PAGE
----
Albania blames Iran for second cyberattack since July

The latest hack forced Albanian authorities to temporarily take offline the Total Information Management System (TIMS), a system for tracking data on people entering and leaving Albania, according to a statement from the Albanian Interior Ministry. rice field.

Albanian Prime Minister Eddi Rama tweeted that the attack was the work of “the same attacker” who carried out the July hack. The interior ministry said the hack occurred on Friday and by Saturday evening, the ministry said he expected all aspects of TIMS to be restored soon.

The incident poses a new challenge to the Biden administration and NATO allies, which vowed this week to “hold Iran accountable for its actions that endanger the security of U.S. allies” following the July cyberattack.

Treasury on Friday Sanctioned Iranian spy agency It is suspected of carrying out a July hack that shut down some services of the Albanian government and forced the Albanian government to scramble to restore. The White House said U.S. officials have been on the ground helping for weeks.Albania has severed diplomatic ties with Iran, making it the first time a hack has prompted a severing of ties between nations. have a nature.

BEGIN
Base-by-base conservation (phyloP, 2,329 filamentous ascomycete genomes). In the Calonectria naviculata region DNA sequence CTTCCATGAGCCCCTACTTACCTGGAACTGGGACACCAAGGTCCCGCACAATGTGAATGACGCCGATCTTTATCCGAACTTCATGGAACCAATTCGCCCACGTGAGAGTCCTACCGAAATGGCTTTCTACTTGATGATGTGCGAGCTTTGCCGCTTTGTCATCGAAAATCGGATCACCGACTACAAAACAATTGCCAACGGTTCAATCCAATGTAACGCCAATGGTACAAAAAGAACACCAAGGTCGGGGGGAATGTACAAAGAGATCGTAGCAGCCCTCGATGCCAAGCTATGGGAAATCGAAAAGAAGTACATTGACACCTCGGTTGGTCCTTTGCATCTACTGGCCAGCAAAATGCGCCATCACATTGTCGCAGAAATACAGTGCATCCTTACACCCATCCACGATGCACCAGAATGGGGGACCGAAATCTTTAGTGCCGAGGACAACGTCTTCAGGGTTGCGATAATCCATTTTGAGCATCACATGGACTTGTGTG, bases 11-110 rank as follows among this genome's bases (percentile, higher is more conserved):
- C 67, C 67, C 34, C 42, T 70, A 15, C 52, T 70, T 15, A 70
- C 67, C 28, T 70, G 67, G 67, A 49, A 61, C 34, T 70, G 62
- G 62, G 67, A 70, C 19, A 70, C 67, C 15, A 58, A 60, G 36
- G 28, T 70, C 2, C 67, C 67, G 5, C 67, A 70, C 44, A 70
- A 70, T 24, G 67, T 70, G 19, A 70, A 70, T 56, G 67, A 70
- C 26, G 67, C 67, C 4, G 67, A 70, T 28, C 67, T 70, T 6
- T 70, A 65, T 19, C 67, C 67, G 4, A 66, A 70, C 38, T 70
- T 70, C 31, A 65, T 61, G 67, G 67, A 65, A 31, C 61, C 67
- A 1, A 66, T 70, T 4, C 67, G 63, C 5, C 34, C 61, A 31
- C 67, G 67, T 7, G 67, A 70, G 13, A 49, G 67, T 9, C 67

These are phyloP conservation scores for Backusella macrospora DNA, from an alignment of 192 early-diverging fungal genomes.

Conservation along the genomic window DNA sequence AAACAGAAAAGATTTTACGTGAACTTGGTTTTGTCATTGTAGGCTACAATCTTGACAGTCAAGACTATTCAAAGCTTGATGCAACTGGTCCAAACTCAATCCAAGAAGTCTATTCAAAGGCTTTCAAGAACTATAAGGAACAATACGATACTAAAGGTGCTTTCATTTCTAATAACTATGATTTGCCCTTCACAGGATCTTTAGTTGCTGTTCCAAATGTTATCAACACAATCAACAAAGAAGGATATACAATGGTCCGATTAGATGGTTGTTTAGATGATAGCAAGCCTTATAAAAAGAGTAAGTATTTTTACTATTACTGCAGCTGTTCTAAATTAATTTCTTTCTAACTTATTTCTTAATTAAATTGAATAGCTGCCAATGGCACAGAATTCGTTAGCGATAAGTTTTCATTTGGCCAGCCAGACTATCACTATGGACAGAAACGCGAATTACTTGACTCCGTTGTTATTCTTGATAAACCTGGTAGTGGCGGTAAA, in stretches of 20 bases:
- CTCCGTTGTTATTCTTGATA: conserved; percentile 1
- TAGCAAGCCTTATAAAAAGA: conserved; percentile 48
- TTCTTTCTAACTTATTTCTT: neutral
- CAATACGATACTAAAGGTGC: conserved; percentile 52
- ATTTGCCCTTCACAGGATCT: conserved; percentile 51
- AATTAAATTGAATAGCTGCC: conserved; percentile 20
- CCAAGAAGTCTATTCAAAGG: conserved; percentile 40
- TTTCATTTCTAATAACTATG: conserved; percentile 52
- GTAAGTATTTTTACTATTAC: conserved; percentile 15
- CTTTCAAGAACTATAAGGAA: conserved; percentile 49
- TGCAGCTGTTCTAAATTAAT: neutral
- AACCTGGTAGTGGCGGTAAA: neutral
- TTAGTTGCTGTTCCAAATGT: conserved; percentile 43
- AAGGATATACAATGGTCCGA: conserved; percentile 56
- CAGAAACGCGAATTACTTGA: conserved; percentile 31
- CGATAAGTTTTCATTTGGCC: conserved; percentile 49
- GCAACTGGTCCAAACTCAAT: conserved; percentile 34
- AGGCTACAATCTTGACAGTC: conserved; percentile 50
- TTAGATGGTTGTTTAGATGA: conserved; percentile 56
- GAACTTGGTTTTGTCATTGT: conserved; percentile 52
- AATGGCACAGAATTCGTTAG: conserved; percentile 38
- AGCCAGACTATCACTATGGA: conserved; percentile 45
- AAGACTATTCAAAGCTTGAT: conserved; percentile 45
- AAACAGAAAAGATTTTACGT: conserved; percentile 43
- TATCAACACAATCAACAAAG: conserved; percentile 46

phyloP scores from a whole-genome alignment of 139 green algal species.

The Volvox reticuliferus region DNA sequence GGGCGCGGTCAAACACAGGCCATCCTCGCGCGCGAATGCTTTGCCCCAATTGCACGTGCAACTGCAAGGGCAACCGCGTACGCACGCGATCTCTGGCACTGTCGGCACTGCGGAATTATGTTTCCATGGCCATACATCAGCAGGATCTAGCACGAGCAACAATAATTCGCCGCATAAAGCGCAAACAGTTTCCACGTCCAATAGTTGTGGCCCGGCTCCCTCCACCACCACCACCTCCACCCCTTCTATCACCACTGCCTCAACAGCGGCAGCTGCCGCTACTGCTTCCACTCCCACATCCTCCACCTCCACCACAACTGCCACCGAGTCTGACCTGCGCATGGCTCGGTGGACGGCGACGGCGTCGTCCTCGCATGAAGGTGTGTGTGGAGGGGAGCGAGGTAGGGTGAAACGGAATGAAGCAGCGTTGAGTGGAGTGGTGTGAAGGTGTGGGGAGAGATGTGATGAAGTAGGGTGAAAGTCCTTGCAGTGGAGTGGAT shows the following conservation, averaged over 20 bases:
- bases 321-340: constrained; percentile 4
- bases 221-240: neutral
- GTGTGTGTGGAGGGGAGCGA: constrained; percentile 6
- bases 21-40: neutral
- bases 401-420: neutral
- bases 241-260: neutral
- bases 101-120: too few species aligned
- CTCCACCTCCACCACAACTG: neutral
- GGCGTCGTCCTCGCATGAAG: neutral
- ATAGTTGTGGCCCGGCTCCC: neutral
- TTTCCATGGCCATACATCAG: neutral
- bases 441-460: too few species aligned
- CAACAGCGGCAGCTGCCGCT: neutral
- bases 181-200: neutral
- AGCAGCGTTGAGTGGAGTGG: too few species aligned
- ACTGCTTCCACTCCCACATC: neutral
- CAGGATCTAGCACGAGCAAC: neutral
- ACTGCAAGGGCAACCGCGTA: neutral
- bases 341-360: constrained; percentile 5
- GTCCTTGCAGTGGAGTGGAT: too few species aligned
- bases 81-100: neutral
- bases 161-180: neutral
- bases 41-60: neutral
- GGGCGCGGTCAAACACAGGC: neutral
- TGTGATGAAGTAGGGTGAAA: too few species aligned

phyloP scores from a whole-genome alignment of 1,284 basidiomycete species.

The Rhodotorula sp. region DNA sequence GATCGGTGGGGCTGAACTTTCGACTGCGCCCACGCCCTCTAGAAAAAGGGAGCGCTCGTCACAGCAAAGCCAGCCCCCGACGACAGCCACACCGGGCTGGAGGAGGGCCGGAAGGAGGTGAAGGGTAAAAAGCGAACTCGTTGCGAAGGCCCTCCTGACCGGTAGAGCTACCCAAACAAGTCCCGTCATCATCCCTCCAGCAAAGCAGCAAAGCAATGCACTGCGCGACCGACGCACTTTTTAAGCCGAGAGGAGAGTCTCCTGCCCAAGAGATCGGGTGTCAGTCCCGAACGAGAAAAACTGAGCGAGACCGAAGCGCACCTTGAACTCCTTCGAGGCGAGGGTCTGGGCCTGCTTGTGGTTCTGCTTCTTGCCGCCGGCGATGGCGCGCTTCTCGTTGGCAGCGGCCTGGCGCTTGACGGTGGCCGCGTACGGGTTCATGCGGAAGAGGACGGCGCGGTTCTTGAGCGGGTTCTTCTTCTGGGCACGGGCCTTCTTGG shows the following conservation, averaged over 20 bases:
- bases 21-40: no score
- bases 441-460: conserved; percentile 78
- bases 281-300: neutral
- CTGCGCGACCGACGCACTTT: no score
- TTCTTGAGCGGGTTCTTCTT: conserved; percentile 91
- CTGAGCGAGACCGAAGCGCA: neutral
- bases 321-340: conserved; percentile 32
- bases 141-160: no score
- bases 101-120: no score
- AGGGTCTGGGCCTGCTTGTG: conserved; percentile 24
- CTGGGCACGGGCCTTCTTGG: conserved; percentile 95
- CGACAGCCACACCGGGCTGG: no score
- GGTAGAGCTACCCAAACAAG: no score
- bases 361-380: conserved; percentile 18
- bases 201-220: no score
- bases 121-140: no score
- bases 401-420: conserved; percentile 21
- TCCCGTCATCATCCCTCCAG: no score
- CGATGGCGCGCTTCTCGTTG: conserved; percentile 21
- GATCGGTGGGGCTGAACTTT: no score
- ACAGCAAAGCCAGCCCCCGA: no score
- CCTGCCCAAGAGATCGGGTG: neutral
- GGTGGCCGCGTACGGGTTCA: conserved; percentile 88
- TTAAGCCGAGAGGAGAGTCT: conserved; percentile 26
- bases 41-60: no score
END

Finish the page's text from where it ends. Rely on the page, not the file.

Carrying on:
The July hack came ahead of a conference in Albania that was due to be attended by members of the MEK, an Iranian group that claims to overthrow the Iranian government and that Tehran considers a terrorist organization.

In a statement on Thursday, NATO member states “strongly condemn malicious cyber activities aimed at destabilizing and undermining the security of allies and disrupting the daily lives of their citizens.”

In response, the Iranian embassy in Brussels on Friday “rejected unsubstantiated accusations” that Iran was behind a cyberattack in July’s hack.

A spokesperson for Iran’s mission to the United Nations did not immediately respond to a request for comment Saturday about the latest hack.

In 2007, the US government helped Albania, a self-proclaimed “wear of terror” ally of the Bush administration, deploy TIMS hardware and software systems for processing immigration. According to an archived State Department page.

CNN has reached out to the White House’s National Security Council for comment.

NATO Secretary General Jens Stoltenberg said a cyberattack could trigger NATO’s collective defense clause, requiring all member states to defend against attacks against another member state. That principle has never been tested in practice, and it is unclear what the threshold for such collective defense would be.

“Unfortunately, I wouldn’t be surprised if it were true. [that Iran was behind the latest hack]John Hultquist, vice president of information analysis at security firm Mandiant, which investigated the July hack, told CNN. It seems as if the price of these incidents will finally be accepted by them.”


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